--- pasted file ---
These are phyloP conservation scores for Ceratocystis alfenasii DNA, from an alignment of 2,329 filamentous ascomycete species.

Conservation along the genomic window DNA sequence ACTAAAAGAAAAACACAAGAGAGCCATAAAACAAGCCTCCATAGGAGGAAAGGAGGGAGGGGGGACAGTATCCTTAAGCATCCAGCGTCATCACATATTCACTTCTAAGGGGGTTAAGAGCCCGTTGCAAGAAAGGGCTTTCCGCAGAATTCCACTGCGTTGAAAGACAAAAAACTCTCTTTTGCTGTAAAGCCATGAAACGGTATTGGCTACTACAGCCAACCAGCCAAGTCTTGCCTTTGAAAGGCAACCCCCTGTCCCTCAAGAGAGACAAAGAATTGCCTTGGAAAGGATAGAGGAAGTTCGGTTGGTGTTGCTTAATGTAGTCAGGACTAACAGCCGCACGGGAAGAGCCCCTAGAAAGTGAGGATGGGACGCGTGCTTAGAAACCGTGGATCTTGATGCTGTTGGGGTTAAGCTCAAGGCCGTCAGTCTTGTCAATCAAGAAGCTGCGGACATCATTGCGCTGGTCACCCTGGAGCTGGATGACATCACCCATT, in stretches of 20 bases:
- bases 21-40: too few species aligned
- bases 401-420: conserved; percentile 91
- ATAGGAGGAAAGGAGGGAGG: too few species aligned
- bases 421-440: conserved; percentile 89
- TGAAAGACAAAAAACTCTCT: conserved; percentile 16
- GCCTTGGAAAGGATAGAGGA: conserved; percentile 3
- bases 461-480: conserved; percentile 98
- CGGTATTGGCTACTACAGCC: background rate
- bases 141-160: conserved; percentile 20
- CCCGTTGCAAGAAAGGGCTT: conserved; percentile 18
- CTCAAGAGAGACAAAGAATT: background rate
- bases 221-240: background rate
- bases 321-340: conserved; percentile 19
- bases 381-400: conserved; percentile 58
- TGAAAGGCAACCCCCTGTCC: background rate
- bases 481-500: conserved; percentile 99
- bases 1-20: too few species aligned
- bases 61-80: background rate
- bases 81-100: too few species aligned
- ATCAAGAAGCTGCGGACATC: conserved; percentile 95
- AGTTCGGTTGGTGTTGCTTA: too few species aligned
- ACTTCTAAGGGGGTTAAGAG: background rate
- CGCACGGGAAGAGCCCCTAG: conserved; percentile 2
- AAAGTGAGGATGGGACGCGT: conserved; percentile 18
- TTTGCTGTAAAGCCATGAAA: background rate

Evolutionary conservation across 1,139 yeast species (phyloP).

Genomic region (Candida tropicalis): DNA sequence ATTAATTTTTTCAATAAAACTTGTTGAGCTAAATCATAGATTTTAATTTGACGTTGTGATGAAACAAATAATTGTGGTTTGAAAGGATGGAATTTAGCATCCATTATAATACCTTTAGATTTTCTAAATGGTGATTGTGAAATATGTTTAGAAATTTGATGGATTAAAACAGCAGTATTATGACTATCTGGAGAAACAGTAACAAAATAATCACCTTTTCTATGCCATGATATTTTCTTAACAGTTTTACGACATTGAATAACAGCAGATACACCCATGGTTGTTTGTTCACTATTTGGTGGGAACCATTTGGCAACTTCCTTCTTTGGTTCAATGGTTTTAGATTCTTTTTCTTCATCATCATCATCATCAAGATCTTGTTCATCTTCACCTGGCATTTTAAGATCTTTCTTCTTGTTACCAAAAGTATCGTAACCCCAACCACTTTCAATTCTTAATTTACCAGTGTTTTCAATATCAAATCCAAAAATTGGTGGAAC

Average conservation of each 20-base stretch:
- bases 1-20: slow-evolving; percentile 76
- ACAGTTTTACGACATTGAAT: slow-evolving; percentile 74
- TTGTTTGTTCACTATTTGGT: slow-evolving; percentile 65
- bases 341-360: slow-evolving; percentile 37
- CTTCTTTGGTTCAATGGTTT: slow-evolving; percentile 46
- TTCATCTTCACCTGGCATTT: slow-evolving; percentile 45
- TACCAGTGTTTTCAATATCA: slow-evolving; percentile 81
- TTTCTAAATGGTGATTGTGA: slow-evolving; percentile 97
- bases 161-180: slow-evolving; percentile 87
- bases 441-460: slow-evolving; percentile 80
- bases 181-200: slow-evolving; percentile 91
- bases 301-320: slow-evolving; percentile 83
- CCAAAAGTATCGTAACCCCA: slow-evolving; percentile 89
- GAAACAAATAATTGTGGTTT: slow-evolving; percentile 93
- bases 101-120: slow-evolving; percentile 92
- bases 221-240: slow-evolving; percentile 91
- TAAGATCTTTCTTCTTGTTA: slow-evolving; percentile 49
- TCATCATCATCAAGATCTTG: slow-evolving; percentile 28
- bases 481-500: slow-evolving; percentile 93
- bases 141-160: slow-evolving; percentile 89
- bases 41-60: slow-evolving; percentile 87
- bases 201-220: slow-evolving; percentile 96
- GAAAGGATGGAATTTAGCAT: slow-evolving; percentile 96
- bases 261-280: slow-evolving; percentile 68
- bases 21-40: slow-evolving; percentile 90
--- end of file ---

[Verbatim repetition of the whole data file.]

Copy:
These are phyloP conservation scores for Ceratocystis alfenasii DNA, from an alignment of 2,329 filamentous ascomycete species.

Conservation along the genomic window DNA sequence ACTAAAAGAAAAACACAAGAGAGCCATAAAACAAGCCTCCATAGGAGGAAAGGAGGGAGGGGGGACAGTATCCTTAAGCATCCAGCGTCATCACATATTCACTTCTAAGGGGGTTAAGAGCCCGTTGCAAGAAAGGGCTTTCCGCAGAATTCCACTGCGTTGAAAGACAAAAAACTCTCTTTTGCTGTAAAGCCATGAAACGGTATTGGCTACTACAGCCAACCAGCCAAGTCTTGCCTTTGAAAGGCAACCCCCTGTCCCTCAAGAGAGACAAAGAATTGCCTTGGAAAGGATAGAGGAAGTTCGGTTGGTGTTGCTTAATGTAGTCAGGACTAACAGCCGCACGGGAAGAGCCCCTAGAAAGTGAGGATGGGACGCGTGCTTAGAAACCGTGGATCTTGATGCTGTTGGGGTTAAGCTCAAGGCCGTCAGTCTTGTCAATCAAGAAGCTGCGGACATCATTGCGCTGGTCACCCTGGAGCTGGATGACATCACCCATT, in stretches of 20 bases:
- bases 21-40: too few species aligned
- bases 401-420: conserved; percentile 91
- ATAGGAGGAAAGGAGGGAGG: too few species aligned
- bases 421-440: conserved; percentile 89
- TGAAAGACAAAAAACTCTCT: conserved; percentile 16
- GCCTTGGAAAGGATAGAGGA: conserved; percentile 3
- bases 461-480: conserved; percentile 98
- CGGTATTGGCTACTACAGCC: background rate
- bases 141-160: conserved; percentile 20
- CCCGTTGCAAGAAAGGGCTT: conserved; percentile 18
- CTCAAGAGAGACAAAGAATT: background rate
- bases 221-240: background rate
- bases 321-340: conserved; percentile 19
- bases 381-400: conserved; percentile 58
- TGAAAGGCAACCCCCTGTCC: background rate
- bases 481-500: conserved; percentile 99
- bases 1-20: too few species aligned
- bases 61-80: background rate
- bases 81-100: too few species aligned
- ATCAAGAAGCTGCGGACATC: conserved; percentile 95
- AGTTCGGTTGGTGTTGCTTA: too few species aligned
- ACTTCTAAGGGGGTTAAGAG: background rate
- CGCACGGGAAGAGCCCCTAG: conserved; percentile 2
- AAAGTGAGGATGGGACGCGT: conserved; percentile 18
- TTTGCTGTAAAGCCATGAAA: background rate

Evolutionary conservation across 1,139 yeast species (phyloP).

Genomic region (Candida tropicalis): DNA sequence ATTAATTTTTTCAATAAAACTTGTTGAGCTAAATCATAGATTTTAATTTGACGTTGTGATGAAACAAATAATTGTGGTTTGAAAGGATGGAATTTAGCATCCATTATAATACCTTTAGATTTTCTAAATGGTGATTGTGAAATATGTTTAGAAATTTGATGGATTAAAACAGCAGTATTATGACTATCTGGAGAAACAGTAACAAAATAATCACCTTTTCTATGCCATGATATTTTCTTAACAGTTTTACGACATTGAATAACAGCAGATACACCCATGGTTGTTTGTTCACTATTTGGTGGGAACCATTTGGCAACTTCCTTCTTTGGTTCAATGGTTTTAGATTCTTTTTCTTCATCATCATCATCATCAAGATCTTGTTCATCTTCACCTGGCATTTTAAGATCTTTCTTCTTGTTACCAAAAGTATCGTAACCCCAACCACTTTCAATTCTTAATTTACCAGTGTTTTCAATATCAAATCCAAAAATTGGTGGAAC

Average conservation of each 20-base stretch:
- bases 1-20: slow-evolving; percentile 76
- ACAGTTTTACGACATTGAAT: slow-evolving; percentile 74
- TTGTTTGTTCACTATTTGGT: slow-evolving; percentile 65
- bases 341-360: slow-evolving; percentile 37
- CTTCTTTGGTTCAATGGTTT: slow-evolving; percentile 46
- TTCATCTTCACCTGGCATTT: slow-evolving; percentile 45
- TACCAGTGTTTTCAATATCA: slow-evolving; percentile 81
- TTTCTAAATGGTGATTGTGA: slow-evolving; percentile 97
- bases 161-180: slow-evolving; percentile 87
- bases 441-460: slow-evolving; percentile 80
- bases 181-200: slow-evolving; percentile 91
- bases 301-320: slow-evolving; percentile 83
- CCAAAAGTATCGTAACCCCA: slow-evolving; percentile 89
- GAAACAAATAATTGTGGTTT: slow-evolving; percentile 93
- bases 101-120: slow-evolving; percentile 92
- bases 221-240: slow-evolving; percentile 91
- TAAGATCTTTCTTCTTGTTA: slow-evolving; percentile 49
- TCATCATCATCAAGATCTTG: slow-evolving; percentile 28
- bases 481-500: slow-evolving; percentile 93
- bases 141-160: slow-evolving; percentile 89
- bases 41-60: slow-evolving; percentile 87
- bases 201-220: slow-evolving; percentile 96
- GAAAGGATGGAATTTAGCAT: slow-evolving; percentile 96
- bases 261-280: slow-evolving; percentile 68
- bases 21-40: slow-evolving; percentile 90